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Hawkes MT, Conroy AL, Namasopo S, et al. Solar-Powered Oxygen Delivery in Low-Resource Settings: A Randomized Clinical Noninferiority Trial. JAMA Pediatr. 2018;172(7):694–696. doi:10.1001/jamapediatrics.2018.0228
Oxygen is an essential medicine for life-threatening hypoxemic illnesses, including pneumonia, which is currently the leading cause of childhood mortality worldwide.1,2 However, oxygen is not available in many pediatric wards in low-income countries. In a survey of 12 African countries, only 44% of 231 health centers, district hospitals, and provincial or general hospitals had access to oxygen on a continuous basis.3 Pragmatic solutions are needed to improve access to oxygen in low-resource settings.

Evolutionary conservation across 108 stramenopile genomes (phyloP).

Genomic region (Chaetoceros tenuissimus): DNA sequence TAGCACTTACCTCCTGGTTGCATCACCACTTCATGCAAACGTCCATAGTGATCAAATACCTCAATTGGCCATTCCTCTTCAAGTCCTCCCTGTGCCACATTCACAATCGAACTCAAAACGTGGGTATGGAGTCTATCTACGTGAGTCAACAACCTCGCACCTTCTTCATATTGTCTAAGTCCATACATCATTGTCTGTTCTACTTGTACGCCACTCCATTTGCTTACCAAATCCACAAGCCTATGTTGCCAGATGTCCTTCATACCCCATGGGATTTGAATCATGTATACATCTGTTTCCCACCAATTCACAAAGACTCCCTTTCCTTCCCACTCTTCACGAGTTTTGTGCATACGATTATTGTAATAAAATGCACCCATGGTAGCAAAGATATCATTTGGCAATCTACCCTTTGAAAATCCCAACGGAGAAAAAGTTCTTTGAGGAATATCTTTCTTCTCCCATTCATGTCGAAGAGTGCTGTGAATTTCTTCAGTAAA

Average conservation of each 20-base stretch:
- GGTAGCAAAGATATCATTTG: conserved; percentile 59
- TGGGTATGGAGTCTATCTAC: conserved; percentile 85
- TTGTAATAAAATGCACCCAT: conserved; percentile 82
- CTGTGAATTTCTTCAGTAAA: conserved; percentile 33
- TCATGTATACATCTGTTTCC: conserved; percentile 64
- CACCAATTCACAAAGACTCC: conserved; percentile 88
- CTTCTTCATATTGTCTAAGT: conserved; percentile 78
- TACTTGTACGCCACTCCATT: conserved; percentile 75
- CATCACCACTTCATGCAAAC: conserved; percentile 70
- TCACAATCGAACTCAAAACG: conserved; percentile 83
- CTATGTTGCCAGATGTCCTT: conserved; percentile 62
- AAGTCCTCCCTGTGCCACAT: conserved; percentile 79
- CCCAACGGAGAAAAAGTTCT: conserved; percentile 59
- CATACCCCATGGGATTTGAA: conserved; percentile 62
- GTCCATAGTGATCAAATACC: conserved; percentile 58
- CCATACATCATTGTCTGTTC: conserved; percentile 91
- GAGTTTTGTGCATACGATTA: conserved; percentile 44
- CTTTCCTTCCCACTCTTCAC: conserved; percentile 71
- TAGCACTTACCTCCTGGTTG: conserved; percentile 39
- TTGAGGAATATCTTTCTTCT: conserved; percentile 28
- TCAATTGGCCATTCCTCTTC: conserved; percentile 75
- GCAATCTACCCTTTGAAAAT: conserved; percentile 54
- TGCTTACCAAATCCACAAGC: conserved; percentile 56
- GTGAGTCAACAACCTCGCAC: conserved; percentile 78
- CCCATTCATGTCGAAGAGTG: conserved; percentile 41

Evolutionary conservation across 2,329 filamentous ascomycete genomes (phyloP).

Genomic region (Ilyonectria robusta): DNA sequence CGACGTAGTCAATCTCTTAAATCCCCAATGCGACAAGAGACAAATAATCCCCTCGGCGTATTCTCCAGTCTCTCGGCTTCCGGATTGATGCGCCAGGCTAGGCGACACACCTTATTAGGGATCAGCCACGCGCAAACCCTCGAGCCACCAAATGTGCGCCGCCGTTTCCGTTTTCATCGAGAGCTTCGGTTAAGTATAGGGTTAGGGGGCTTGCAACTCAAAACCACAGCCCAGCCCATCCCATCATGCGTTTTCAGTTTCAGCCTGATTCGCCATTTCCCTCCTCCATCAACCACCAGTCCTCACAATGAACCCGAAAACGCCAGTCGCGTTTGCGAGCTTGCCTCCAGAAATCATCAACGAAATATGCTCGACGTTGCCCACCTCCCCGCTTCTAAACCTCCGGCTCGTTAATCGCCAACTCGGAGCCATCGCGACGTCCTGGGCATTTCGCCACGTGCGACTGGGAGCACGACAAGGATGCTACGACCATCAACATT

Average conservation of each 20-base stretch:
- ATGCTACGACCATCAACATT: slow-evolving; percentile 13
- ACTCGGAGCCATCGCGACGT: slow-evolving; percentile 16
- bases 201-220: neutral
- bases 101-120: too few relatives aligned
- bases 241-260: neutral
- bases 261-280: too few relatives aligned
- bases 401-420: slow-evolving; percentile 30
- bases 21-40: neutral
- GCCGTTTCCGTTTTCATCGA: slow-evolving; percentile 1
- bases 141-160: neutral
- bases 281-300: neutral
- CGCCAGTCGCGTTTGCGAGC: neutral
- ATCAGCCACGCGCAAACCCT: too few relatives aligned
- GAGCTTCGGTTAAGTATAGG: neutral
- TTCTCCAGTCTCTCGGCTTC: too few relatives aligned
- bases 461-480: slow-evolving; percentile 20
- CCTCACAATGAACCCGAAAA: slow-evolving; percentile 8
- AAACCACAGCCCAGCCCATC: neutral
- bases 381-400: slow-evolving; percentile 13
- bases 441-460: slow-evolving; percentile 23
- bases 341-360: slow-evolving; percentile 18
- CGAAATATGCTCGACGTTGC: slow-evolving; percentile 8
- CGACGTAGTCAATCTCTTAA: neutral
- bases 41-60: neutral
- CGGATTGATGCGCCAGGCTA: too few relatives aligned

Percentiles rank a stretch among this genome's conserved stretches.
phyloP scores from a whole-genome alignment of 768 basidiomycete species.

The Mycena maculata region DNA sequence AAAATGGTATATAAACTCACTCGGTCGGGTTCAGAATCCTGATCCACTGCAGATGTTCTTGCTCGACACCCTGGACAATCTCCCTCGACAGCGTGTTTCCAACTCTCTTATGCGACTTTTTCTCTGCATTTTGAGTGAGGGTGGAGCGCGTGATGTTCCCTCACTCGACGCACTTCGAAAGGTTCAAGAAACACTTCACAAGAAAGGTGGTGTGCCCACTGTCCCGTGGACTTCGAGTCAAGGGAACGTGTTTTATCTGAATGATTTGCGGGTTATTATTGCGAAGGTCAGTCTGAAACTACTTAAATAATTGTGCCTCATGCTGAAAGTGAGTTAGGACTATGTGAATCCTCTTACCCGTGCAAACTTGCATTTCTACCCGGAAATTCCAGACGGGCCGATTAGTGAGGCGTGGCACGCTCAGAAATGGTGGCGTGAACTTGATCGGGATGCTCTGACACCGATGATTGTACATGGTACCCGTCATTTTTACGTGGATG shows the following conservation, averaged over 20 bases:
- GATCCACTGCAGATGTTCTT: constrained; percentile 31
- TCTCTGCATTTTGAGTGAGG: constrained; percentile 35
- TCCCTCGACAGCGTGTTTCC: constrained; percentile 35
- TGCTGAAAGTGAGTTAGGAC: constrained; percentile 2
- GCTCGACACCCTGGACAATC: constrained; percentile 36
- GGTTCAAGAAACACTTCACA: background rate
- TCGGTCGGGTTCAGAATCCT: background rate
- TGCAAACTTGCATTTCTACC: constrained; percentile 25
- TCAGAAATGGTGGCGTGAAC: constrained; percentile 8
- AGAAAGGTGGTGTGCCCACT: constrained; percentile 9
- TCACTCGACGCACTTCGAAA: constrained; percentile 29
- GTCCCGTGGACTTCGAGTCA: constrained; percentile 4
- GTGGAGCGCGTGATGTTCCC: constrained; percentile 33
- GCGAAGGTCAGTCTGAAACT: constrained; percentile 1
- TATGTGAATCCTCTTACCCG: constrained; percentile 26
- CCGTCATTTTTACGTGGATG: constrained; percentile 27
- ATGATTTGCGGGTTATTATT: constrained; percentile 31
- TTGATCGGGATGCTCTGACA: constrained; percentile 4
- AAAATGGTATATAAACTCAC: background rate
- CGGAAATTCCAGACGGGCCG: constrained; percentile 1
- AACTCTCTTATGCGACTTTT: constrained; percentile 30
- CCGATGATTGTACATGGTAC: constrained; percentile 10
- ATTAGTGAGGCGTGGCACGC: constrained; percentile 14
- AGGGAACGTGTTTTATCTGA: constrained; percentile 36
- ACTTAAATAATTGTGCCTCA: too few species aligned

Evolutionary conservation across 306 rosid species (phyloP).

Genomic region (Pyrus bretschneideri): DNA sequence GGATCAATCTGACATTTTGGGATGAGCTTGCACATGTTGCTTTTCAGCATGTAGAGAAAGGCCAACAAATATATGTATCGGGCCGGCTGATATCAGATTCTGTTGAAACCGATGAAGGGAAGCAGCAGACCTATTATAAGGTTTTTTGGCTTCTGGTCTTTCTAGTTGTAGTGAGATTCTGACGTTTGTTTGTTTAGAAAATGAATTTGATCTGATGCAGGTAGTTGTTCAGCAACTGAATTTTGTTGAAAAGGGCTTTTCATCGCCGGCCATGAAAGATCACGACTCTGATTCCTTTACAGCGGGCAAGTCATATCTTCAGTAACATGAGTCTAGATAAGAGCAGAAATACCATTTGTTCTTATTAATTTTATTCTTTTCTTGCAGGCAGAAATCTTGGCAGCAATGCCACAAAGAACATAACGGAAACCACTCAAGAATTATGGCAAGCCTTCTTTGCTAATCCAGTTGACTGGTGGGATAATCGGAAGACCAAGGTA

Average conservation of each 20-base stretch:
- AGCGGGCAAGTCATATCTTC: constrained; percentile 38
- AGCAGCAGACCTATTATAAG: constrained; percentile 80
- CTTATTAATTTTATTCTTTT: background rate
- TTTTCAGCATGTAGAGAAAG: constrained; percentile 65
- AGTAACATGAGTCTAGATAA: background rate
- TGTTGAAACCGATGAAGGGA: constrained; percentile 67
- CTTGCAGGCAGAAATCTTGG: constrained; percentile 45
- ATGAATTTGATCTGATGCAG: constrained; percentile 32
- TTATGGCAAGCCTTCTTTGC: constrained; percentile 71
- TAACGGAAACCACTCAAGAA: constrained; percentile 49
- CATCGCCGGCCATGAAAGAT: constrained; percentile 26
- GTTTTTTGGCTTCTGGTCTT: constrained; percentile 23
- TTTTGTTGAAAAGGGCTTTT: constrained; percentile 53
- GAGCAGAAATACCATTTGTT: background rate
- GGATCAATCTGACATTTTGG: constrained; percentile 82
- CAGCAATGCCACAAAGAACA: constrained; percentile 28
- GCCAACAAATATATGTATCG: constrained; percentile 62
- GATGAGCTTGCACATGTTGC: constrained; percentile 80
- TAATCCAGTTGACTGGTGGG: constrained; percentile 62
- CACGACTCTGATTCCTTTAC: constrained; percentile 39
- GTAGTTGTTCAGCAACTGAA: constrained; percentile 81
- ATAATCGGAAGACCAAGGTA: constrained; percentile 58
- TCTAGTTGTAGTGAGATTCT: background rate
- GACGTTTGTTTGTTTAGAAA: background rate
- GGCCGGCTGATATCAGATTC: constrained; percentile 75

In resource-constrained settings, compressed oxygen cylinders and oxygen concentrators are commonly used. Oxygen cylinders are ready to use and do not require any electricity; however, their availability may be compromised by weak stock management, the need for transportation from supplier to hospital, and leakage from ill-fitting regulators. Oxygen concentrators generate oxygen on site from ambient air through selective adsorption of nitrogen using aluminum silicate sieve beds. Concentrators overcome the logistical supply barriers of cylinder oxygen, require minimal service and maintenance, and are more user-friendly than cylinders. However, oxygen concentrators require a continuous and reliable source of electricity. A systematic review found that only 34% of hospitals in sub-Saharan Africa have reliable access to electricity.4 Interruptions in oxygen therapy owing to power outages are therefore frequent and potentially fatal in the settings in which most deaths from pneumonia occur.4
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